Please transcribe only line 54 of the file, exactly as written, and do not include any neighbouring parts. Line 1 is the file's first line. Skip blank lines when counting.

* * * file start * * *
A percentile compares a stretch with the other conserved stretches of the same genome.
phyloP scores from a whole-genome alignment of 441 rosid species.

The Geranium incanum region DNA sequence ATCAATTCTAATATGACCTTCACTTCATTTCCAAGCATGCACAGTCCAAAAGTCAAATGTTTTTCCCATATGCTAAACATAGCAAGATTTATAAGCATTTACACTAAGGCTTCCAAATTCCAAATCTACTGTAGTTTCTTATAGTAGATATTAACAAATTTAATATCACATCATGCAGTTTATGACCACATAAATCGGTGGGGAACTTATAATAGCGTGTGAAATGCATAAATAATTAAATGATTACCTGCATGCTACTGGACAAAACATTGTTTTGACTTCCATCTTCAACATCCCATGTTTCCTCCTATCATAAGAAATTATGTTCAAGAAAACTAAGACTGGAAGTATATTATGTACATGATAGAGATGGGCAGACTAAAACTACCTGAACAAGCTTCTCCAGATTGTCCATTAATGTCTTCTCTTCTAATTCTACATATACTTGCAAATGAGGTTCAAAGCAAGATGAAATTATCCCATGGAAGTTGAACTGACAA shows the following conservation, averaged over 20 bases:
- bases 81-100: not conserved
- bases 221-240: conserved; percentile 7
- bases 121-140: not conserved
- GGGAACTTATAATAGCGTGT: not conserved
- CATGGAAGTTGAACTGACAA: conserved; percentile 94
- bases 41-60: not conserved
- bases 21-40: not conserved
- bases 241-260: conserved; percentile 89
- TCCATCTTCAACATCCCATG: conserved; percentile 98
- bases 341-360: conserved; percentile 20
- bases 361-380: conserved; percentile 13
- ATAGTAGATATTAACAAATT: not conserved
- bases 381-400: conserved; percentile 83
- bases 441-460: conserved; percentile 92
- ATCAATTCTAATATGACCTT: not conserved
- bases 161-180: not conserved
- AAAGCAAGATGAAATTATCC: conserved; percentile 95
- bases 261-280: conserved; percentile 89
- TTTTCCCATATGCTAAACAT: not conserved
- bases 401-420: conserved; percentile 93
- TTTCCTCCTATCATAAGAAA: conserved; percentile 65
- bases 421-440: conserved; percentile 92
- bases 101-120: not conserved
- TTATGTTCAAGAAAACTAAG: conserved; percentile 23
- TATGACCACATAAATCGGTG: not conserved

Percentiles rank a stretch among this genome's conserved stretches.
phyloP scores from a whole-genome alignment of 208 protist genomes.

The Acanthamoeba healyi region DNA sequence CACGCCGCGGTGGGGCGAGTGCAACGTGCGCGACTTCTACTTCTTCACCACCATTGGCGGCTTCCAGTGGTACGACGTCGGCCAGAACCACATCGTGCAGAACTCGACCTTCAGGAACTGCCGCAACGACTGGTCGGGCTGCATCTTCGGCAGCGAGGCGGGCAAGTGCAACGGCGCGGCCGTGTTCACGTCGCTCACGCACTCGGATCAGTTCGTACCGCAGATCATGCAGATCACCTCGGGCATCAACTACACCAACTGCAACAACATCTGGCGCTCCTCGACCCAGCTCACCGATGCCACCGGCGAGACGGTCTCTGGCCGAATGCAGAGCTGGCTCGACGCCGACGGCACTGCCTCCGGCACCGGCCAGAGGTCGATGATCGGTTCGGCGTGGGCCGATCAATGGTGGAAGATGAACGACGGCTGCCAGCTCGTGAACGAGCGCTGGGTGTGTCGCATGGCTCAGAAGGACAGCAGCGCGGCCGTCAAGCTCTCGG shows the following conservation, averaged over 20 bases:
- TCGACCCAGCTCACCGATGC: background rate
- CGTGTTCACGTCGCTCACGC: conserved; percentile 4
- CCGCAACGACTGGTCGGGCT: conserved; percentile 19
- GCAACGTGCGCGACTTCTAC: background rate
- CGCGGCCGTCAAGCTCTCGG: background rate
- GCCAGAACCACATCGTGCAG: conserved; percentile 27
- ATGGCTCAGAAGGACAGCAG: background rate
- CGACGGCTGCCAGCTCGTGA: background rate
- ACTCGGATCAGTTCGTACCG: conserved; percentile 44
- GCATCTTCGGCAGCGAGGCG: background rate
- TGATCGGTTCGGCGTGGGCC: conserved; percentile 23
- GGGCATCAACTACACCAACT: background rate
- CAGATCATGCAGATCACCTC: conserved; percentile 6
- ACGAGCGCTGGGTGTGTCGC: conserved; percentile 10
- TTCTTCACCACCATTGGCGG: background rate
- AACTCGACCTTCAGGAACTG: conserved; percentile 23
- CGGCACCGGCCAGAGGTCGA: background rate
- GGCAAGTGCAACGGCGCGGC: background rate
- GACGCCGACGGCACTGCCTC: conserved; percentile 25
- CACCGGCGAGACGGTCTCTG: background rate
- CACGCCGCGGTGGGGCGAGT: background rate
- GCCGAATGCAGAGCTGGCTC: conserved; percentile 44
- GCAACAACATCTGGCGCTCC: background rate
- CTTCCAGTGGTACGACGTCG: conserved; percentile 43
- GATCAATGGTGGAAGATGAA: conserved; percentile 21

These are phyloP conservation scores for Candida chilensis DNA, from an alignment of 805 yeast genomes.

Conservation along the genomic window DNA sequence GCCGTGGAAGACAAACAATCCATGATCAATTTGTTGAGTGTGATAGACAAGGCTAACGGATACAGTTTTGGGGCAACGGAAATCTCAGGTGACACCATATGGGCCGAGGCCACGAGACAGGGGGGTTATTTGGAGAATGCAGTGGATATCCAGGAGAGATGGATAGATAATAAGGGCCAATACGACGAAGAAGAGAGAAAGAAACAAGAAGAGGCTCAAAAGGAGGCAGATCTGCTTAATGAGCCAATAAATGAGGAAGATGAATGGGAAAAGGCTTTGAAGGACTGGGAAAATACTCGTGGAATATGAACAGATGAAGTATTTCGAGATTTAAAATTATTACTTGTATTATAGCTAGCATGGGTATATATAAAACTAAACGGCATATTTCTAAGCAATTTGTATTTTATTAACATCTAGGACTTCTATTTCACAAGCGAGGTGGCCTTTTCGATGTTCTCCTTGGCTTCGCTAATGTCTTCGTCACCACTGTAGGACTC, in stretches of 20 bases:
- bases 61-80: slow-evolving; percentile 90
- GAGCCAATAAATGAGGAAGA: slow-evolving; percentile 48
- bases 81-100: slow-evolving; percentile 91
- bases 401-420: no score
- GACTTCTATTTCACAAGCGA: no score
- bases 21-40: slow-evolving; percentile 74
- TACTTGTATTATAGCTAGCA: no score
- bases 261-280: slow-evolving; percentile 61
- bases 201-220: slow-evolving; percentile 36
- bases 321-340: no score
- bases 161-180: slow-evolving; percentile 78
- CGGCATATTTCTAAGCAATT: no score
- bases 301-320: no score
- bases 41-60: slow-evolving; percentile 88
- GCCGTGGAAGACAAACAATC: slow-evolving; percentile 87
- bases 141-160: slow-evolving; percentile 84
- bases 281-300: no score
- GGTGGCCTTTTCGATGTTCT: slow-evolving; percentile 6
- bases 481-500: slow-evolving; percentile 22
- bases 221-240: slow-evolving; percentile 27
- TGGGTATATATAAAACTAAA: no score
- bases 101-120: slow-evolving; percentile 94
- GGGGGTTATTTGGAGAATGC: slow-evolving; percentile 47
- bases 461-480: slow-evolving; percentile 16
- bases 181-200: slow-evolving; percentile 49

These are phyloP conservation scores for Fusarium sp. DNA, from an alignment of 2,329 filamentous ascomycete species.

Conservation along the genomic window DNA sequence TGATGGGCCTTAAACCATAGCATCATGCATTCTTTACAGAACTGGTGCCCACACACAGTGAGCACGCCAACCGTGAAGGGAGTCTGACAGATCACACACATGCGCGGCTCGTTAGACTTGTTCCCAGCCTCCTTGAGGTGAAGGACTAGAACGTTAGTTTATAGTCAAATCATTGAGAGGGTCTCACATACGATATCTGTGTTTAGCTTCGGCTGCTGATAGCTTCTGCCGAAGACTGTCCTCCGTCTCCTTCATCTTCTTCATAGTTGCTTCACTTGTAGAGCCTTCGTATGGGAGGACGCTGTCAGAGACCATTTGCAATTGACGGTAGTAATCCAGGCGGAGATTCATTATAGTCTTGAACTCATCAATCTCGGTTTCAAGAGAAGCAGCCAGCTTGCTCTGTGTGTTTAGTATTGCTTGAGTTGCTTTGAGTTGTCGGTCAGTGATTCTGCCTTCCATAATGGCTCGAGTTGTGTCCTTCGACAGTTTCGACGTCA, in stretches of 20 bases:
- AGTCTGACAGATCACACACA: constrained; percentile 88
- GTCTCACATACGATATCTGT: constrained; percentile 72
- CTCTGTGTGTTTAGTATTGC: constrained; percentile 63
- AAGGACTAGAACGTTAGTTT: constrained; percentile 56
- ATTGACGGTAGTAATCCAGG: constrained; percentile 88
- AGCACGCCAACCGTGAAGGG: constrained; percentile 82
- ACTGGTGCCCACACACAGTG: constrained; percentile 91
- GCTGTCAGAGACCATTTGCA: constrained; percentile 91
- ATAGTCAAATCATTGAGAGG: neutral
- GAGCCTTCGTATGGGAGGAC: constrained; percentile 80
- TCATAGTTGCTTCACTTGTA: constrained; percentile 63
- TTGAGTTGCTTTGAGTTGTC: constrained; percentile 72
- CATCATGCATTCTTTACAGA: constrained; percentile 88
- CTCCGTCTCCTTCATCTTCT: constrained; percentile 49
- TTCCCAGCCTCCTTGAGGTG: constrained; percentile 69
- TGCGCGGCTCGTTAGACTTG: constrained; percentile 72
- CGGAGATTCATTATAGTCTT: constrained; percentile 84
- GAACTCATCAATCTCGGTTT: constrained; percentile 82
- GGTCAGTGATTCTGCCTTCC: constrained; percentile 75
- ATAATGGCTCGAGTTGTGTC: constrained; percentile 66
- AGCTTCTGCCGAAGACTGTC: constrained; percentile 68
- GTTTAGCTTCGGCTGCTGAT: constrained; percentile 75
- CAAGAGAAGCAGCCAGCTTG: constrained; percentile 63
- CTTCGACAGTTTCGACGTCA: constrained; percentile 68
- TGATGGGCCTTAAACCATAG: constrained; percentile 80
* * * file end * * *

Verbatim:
- GCAACAACATCTGGCGCTCC: background rate